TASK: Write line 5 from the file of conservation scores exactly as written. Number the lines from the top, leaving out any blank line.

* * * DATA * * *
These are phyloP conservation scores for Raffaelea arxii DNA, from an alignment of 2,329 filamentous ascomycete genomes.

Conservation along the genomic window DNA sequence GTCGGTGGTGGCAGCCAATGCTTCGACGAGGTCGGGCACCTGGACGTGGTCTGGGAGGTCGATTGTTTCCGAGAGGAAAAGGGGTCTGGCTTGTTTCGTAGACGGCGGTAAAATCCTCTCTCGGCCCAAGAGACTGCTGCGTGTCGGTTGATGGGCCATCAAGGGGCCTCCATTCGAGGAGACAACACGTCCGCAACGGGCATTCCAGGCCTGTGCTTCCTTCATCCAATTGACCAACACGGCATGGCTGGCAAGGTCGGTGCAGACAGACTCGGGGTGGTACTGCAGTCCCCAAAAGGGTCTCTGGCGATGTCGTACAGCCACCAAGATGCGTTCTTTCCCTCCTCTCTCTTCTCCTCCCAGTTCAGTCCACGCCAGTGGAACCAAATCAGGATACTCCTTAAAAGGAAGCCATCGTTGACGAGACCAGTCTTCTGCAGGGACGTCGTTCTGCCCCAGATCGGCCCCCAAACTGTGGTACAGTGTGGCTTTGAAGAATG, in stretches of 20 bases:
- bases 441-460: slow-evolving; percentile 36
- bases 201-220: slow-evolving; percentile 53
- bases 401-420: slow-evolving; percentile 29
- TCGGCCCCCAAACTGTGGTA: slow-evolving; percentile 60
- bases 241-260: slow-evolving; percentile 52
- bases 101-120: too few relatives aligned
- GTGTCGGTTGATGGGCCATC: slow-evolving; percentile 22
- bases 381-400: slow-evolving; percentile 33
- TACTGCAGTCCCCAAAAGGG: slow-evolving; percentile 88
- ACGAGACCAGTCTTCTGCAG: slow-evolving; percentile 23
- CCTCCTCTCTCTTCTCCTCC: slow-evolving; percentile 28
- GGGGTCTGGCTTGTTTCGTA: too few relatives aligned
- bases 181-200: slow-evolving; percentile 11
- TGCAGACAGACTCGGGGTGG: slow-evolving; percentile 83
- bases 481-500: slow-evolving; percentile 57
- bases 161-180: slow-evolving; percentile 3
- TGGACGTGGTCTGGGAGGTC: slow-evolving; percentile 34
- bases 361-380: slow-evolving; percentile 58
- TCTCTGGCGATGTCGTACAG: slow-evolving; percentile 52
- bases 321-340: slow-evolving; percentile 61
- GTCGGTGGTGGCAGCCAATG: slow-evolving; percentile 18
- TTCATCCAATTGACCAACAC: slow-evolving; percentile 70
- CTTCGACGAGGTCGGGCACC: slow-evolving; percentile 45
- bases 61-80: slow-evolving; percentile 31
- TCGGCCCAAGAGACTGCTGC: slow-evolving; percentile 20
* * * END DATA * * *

- bases 401-420: slow-evolving; percentile 29